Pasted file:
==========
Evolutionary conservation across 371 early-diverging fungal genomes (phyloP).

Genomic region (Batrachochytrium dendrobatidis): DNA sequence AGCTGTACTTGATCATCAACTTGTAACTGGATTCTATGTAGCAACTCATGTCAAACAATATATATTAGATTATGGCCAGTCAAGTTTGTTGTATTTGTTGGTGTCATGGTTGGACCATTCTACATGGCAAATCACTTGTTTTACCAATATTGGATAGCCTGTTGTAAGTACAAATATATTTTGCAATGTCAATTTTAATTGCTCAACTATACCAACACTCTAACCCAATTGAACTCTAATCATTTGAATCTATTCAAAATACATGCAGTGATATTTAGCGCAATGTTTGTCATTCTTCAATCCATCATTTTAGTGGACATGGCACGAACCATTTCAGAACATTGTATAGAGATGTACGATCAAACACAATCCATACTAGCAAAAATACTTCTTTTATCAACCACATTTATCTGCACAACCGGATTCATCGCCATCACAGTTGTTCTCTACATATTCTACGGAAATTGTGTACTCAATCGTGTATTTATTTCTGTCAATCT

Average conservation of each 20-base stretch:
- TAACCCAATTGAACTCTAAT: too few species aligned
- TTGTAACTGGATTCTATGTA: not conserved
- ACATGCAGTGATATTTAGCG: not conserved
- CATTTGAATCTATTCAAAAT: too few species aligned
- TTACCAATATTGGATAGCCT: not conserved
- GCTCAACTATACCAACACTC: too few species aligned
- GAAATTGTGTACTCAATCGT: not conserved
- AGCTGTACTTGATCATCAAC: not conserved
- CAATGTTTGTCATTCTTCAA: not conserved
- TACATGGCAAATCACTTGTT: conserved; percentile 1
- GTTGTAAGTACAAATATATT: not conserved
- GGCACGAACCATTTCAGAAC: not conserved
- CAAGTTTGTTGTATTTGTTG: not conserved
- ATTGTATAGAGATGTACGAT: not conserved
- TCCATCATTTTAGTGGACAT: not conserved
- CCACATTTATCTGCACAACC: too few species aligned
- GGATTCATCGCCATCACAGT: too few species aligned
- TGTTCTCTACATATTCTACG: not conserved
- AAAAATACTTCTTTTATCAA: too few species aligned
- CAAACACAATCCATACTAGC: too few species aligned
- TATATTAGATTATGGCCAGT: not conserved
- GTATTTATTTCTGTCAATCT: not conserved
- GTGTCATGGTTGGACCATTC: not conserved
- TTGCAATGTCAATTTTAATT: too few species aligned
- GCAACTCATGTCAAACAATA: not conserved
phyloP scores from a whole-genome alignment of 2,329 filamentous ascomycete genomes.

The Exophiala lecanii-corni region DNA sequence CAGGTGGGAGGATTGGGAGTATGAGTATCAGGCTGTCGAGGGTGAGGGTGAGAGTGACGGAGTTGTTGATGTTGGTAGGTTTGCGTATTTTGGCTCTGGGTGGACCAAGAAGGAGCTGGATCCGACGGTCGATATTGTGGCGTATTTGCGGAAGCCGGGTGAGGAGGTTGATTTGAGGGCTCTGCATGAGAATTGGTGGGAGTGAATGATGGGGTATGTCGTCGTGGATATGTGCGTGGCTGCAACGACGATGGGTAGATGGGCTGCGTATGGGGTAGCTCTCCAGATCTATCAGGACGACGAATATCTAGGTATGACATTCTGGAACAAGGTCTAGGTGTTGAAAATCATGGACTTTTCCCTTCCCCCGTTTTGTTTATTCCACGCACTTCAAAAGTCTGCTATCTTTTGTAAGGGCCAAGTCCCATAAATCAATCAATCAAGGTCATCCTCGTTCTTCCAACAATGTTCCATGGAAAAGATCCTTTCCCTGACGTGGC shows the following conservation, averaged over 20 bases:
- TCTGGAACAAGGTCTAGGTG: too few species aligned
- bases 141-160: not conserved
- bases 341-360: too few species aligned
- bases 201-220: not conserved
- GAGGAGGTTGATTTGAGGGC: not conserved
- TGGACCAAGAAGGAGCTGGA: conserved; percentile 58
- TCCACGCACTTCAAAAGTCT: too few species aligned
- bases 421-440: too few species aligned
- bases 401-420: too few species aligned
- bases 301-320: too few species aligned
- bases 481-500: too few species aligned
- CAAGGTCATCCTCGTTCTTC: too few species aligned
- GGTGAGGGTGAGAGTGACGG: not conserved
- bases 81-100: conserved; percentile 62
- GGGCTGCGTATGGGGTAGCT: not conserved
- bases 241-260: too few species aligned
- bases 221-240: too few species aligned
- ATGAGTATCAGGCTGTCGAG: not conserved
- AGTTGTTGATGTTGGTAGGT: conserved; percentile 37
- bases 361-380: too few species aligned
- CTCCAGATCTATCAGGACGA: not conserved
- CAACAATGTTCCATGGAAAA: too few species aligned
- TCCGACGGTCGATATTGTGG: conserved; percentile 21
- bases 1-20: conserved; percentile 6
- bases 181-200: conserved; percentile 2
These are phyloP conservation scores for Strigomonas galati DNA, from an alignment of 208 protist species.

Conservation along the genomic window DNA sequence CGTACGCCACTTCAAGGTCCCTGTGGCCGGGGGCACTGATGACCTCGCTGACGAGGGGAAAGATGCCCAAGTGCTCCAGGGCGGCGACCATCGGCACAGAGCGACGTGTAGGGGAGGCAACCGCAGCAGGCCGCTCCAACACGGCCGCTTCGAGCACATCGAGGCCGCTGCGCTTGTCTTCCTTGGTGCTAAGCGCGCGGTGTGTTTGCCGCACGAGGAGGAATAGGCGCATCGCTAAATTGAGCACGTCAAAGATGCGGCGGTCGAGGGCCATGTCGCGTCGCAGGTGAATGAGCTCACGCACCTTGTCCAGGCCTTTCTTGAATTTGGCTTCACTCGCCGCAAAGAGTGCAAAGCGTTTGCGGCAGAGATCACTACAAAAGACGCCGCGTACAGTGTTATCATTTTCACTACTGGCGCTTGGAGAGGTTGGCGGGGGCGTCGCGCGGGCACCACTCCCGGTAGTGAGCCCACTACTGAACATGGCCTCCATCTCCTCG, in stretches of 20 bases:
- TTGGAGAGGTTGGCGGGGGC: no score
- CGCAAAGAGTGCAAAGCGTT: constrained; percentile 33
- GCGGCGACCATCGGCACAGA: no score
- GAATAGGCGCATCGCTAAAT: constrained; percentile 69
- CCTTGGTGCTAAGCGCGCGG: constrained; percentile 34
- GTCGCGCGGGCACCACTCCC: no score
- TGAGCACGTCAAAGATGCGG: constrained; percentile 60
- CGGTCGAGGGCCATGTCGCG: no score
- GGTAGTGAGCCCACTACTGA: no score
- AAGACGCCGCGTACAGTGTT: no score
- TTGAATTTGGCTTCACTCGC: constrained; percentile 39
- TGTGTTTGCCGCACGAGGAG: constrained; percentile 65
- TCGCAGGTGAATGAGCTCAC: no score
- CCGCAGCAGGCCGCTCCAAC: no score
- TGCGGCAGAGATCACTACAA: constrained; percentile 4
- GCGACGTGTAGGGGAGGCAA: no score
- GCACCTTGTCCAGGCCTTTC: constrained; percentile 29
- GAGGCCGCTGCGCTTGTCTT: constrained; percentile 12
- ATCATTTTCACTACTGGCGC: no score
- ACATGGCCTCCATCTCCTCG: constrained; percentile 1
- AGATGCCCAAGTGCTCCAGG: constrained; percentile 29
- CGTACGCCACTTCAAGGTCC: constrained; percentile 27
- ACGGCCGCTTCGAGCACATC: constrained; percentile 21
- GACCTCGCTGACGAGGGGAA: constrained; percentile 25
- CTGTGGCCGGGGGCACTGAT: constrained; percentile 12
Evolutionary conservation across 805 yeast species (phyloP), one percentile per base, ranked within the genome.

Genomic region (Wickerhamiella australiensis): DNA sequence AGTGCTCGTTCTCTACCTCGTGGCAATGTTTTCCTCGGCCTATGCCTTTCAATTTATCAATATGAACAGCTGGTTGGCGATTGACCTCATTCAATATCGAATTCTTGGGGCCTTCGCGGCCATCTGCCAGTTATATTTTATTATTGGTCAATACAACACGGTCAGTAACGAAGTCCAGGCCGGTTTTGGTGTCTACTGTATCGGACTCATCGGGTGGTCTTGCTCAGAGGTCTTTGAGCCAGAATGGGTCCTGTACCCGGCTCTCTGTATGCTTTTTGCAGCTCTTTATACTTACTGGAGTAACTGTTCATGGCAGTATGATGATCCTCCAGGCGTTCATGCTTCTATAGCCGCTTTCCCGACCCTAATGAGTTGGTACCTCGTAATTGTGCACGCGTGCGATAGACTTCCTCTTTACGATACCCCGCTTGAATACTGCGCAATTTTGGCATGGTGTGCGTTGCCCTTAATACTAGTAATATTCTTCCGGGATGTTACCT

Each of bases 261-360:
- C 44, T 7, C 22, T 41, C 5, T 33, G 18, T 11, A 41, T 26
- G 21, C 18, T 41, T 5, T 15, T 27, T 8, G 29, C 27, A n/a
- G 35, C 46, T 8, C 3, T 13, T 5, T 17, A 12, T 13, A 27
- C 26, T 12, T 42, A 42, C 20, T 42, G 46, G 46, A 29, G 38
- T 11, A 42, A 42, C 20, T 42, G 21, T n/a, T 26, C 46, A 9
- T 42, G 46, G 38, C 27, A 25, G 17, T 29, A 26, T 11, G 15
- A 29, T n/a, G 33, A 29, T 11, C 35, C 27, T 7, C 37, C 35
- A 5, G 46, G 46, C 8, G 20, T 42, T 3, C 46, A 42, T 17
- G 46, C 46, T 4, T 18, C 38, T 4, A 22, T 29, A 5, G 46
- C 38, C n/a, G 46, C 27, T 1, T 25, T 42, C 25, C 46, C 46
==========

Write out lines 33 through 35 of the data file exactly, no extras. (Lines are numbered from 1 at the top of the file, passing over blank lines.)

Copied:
- bases 341-360: too few species aligned
- bases 201-220: not conserved
- GAGGAGGTTGATTTGAGGGC: not conserved